Water scarcity may be an even bigger emergency than researchers previously thought.
Professor Jay Famiglietti, senior water scientist at NASA’s jet propulsion laboratory at the California Institute of Technology, sounded the alarm bell in a recent edition of the journal Nature Climate Change.
"Groundwater depletion the world over poses a far greater threat to global water security than is currently acknowledged," the paper says.
The problem poses a worldwide threat.
"Crucial supplies of water in China, the U.S., India and other major economies are dwindling so fast that the threat to the world’s water security is far worse than is commonly understood, [the] prominent hydrologist has warned," according to the Financial Times.
"Endangered areas include the High Plains and Central Valley aquifers in the United States, the North China Plain, Australia’s Canning Basin and the aquifers beneath northwestern India and the Middle East," Money News reported.
Groundwater supplies are being pumped so quickly that it cannot be naturally replenished, Famiglietti said, per the FT report.
“Many of the largest aquifers on most continents are being mined,” Famiglietti wrote in the paper, per the FT report.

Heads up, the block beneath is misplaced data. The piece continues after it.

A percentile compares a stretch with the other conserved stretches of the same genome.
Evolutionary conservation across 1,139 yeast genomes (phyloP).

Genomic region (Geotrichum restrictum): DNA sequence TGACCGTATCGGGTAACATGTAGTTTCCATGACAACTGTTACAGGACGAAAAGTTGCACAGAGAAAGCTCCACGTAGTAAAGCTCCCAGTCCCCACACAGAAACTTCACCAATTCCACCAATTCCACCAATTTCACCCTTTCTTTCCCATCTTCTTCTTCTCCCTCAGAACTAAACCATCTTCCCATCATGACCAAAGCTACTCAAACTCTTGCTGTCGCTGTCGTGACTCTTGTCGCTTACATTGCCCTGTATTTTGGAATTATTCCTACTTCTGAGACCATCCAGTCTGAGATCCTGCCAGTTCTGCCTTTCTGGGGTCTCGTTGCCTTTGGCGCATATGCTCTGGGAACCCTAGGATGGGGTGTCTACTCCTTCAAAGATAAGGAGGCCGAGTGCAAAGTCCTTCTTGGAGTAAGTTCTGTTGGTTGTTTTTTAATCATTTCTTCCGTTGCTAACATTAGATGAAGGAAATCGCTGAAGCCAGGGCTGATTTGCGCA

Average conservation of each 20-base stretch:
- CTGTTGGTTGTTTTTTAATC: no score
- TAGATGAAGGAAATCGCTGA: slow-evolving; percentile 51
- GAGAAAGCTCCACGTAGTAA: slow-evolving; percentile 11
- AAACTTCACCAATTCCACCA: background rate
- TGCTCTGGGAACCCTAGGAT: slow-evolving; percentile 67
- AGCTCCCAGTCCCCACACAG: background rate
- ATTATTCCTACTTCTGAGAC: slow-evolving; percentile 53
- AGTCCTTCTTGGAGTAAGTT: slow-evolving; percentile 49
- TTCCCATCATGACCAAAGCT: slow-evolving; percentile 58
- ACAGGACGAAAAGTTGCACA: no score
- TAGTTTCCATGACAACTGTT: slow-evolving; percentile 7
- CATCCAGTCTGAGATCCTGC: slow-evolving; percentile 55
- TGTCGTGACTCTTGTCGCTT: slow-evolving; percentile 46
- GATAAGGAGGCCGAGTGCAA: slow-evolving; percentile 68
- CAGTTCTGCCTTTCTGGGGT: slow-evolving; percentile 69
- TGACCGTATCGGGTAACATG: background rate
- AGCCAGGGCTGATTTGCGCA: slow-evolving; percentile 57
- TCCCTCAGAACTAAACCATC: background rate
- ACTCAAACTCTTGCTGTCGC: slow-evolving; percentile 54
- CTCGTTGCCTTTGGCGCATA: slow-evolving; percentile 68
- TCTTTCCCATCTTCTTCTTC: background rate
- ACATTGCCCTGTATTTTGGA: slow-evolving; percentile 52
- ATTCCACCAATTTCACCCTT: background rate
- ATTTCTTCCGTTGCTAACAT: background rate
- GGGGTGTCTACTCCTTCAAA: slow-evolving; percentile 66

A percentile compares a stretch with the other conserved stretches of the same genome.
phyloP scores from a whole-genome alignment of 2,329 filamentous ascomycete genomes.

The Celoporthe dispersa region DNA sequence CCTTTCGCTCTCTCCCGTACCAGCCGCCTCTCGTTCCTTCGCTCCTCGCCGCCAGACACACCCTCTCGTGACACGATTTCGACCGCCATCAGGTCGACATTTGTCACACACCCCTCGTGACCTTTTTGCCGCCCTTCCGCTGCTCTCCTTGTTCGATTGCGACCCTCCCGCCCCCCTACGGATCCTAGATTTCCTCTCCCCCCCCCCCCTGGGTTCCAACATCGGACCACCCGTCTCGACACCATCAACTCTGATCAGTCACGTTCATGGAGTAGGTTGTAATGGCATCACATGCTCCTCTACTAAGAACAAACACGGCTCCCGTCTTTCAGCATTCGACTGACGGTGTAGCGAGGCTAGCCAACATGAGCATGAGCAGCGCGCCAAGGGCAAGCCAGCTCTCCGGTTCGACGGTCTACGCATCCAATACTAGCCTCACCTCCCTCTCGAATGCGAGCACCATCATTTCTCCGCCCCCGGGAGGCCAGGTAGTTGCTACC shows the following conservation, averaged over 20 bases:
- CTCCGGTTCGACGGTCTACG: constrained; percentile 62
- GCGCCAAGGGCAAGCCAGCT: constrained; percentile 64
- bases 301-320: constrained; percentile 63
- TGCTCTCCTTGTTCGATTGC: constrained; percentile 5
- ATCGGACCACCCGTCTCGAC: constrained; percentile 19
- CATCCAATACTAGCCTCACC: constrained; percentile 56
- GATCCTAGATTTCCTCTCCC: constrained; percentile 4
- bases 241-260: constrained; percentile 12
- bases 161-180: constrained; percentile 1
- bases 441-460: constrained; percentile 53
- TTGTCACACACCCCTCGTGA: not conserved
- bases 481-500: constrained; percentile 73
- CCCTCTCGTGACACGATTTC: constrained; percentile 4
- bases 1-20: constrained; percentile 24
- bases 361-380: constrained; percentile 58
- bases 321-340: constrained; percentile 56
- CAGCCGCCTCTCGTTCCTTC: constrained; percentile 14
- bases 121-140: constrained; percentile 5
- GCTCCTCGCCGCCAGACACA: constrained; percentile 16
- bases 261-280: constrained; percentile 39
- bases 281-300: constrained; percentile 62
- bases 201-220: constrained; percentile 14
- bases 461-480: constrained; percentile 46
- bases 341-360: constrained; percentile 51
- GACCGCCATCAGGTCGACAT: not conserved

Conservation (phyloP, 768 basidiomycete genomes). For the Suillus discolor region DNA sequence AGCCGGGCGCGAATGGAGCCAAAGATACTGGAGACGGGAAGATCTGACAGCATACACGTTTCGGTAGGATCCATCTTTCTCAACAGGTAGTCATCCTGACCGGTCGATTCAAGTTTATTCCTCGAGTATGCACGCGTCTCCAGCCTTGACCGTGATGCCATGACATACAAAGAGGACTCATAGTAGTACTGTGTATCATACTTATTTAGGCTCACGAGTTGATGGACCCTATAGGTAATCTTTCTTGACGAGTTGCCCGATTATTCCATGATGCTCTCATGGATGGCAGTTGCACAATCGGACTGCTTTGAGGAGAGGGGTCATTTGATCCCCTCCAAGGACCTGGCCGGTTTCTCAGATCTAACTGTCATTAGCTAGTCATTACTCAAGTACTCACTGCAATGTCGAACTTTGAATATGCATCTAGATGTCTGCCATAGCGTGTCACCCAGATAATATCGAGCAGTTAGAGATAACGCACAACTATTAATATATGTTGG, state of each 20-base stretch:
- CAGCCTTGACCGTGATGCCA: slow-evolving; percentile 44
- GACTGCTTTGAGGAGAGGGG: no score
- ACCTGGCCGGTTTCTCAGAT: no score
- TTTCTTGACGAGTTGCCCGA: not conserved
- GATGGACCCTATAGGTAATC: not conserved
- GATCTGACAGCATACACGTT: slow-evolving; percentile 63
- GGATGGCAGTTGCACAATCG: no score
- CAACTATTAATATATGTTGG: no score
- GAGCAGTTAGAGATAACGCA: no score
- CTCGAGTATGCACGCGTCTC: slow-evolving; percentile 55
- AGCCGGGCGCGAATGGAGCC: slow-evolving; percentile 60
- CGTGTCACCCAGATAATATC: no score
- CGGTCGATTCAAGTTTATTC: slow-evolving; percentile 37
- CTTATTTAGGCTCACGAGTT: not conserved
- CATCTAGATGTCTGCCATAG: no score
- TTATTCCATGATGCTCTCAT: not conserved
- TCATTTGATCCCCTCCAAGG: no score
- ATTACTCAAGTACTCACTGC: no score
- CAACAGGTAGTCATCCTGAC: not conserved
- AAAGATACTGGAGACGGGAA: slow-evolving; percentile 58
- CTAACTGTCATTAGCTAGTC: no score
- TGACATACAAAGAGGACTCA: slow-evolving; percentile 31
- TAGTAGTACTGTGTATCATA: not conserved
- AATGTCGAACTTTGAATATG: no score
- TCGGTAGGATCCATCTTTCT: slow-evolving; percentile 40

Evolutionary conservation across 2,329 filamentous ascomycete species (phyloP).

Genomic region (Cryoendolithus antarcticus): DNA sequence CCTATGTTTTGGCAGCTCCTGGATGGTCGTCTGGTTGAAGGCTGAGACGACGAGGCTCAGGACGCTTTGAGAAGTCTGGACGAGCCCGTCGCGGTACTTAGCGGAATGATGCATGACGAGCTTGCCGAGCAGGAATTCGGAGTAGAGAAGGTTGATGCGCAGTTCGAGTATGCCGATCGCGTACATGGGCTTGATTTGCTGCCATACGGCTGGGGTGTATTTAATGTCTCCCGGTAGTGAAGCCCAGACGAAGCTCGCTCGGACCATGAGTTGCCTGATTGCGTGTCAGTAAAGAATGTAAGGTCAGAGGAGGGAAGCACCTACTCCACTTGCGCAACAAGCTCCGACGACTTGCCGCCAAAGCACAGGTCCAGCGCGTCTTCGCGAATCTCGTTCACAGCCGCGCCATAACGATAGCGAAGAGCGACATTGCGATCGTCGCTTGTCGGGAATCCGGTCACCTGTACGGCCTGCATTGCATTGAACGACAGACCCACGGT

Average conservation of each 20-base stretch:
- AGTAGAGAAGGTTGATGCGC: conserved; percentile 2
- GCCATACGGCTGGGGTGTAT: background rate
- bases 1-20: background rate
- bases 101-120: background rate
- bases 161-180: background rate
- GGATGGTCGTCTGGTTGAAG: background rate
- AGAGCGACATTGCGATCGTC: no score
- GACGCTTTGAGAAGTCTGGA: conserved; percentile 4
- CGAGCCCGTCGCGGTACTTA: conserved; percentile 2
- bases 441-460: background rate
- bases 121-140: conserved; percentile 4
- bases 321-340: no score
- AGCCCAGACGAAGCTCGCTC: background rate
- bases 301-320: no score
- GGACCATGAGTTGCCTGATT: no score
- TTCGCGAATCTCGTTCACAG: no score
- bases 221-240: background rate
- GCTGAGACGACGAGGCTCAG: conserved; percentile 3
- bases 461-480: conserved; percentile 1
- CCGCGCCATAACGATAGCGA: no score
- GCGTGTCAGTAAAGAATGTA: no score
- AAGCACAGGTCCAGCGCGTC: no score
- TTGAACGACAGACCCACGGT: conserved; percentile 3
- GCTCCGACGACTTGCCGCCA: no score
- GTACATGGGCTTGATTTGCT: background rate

“Without a sustainable groundwater reserve, global water security is at a far greater risk than is currently recognized.”
Famiglietti spoke up about the enormous drought challenge the U.S. is facing in a recent NASA release.
“What will it take to get out of this drought in California? In the past, that has been a difficult question to answer,” he said. “With some of our recent research...to quantify the magnitude of the drought deficit at any point in time, we can now begin to estimate just how much water we need to satisfy that deficit."
For example, as of January 2014, we could see that the Sacramento and San Joaquin River basins were 25 cubic kilometers below normal conditions for that time of the year. That's exactly how much water we would need to alleviate drought conditions,” he continued.
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Image credit: "Alarming," Keith Tyler © 2008, used under an Attribution 2.0 Generic license:https://creativecommons.org/licenses/by/2.0/